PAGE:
This would never happen in the DR, where even a bottle that appears to be nicely sweating in the heat can be returned with a sneer, universally recognised to mean ‘not cold enough’. There is an entire terminology around the cult of ice-cold beer consumption: Most people simply say ‘una fria’ (a cold one) when they ask for a beer, just in case there was any confusion. The coating of ice that forms on a perfectly iced bottle is reverently called ‘vestida de novia’ (in bridal gown). Another commonly-used expression is ‘ceniza’ (ashen). I have already mentioned ‘en el punto’ meaning the exact point of perfection, before the ice crystals form. ‘Caliente’ which literally means hot, is the disdainful adjective applied to a beer that has been out of the fridge for just a few minutes. The ‘hot’ dregs are discarded and a new bottle – resplendent with a frosty coating – is requested.
Art or science, this is one area where Dominicans deserve a Nobel Prize, to put up on the shelf along with our recently-acquired first Olympic gold medal, if not for the quality of the beer then for the way it is served.
Chimichurri is this delicious, sauce-dripping burger that is popular in the Dominican Rep.
- 6 hamburgers buns
- 2 cups of shredded cabbage
- 1 large onion cut into rings
- 2 large tomatoes cut into slices
- 3 tablespoons of frying oil
- 2 pounds of ground beef
- 1 clove of garlic
- 1 large onion
- 1 bell pepper
- 1 tablespoon of Worcestershire sauce
- 1/4 cup of of orange juice
- 1 tablespoon of Worcestershire sauce
- 2 teaspoons of oil
- 1/2 cup of ketchup
- 1/2 cup of mayonnaise
- Mix the ketchup, mayonnaise, orange juice and Worcestershire sauce. Reserve (keep chilled).
- Pulse onion, garlic, pepper, 1 tablespoon of salt, a pinch of pepper and Worcestershire sauce in a food processor until you obtain a coarse paste.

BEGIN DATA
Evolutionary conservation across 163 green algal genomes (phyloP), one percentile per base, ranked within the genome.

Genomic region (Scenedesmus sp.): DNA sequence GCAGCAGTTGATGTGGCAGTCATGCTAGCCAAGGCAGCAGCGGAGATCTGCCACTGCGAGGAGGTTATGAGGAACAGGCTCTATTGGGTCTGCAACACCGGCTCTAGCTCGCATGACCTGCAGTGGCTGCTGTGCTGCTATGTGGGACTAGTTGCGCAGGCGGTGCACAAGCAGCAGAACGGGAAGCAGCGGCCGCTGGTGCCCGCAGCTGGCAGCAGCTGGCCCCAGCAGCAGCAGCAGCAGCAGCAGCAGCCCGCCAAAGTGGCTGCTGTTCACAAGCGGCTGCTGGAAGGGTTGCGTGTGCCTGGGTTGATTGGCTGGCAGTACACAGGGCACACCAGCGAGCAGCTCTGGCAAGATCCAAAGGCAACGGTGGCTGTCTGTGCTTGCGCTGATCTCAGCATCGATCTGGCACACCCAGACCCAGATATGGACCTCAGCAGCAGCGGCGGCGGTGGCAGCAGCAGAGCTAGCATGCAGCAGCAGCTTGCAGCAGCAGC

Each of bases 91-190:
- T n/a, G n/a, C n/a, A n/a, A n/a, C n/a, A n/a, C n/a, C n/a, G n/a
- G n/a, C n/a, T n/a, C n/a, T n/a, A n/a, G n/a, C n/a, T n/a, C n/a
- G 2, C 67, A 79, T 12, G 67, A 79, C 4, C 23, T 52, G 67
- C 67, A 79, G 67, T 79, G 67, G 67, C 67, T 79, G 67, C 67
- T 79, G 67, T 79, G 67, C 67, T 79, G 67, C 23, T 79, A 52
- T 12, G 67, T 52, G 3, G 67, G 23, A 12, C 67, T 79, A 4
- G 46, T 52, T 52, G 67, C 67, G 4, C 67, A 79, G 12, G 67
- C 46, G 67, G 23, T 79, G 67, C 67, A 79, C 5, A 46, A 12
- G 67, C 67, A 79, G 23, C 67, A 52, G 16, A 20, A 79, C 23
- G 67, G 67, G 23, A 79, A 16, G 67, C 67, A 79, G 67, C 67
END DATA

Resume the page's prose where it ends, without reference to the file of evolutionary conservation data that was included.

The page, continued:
- Mix the seasoning paste with the meat.
- Divide meat into 6 portions and form 6 patties.
- Brush a stove-top grill with some of the oil and heat over high heat.
- Grill the patties, rotating until they are cooked through. Reserve.
- Reapply oil to the grill, and grill onions and tomatoes.
- Mix the cabbage with half the sauce made on step 1.
- Turn down the heat to medium and briefly cook the cabbage.
- Reapply some oil to the grill and warm up the bread.
- Put meat in the bun, top with the cabbage onions and tomatoes, and garnish with the remaining sauce.
This dish, made throughout the Dominican Republic in small street stands, each with their own recipe and their own flavor, borrows its name from the Argentinian sauce for marinades. The name is the only thing in common between the two and I have no idea how this came to be.
Every chimi stand has its own recipes and fans, so it is very difficult to come up with a universal recipe. Feel fre to modify this to your liking.
I have tried to also find some healthier alternatives, like using lean meat, as opposed to the more inexpensive meat (which contains a lot more fat) used in the chimi stands. At some stands chimi is made with pan de agua (a Dominican bread similar to mini-baguettes, but using burger buns is also very common. Use what you find.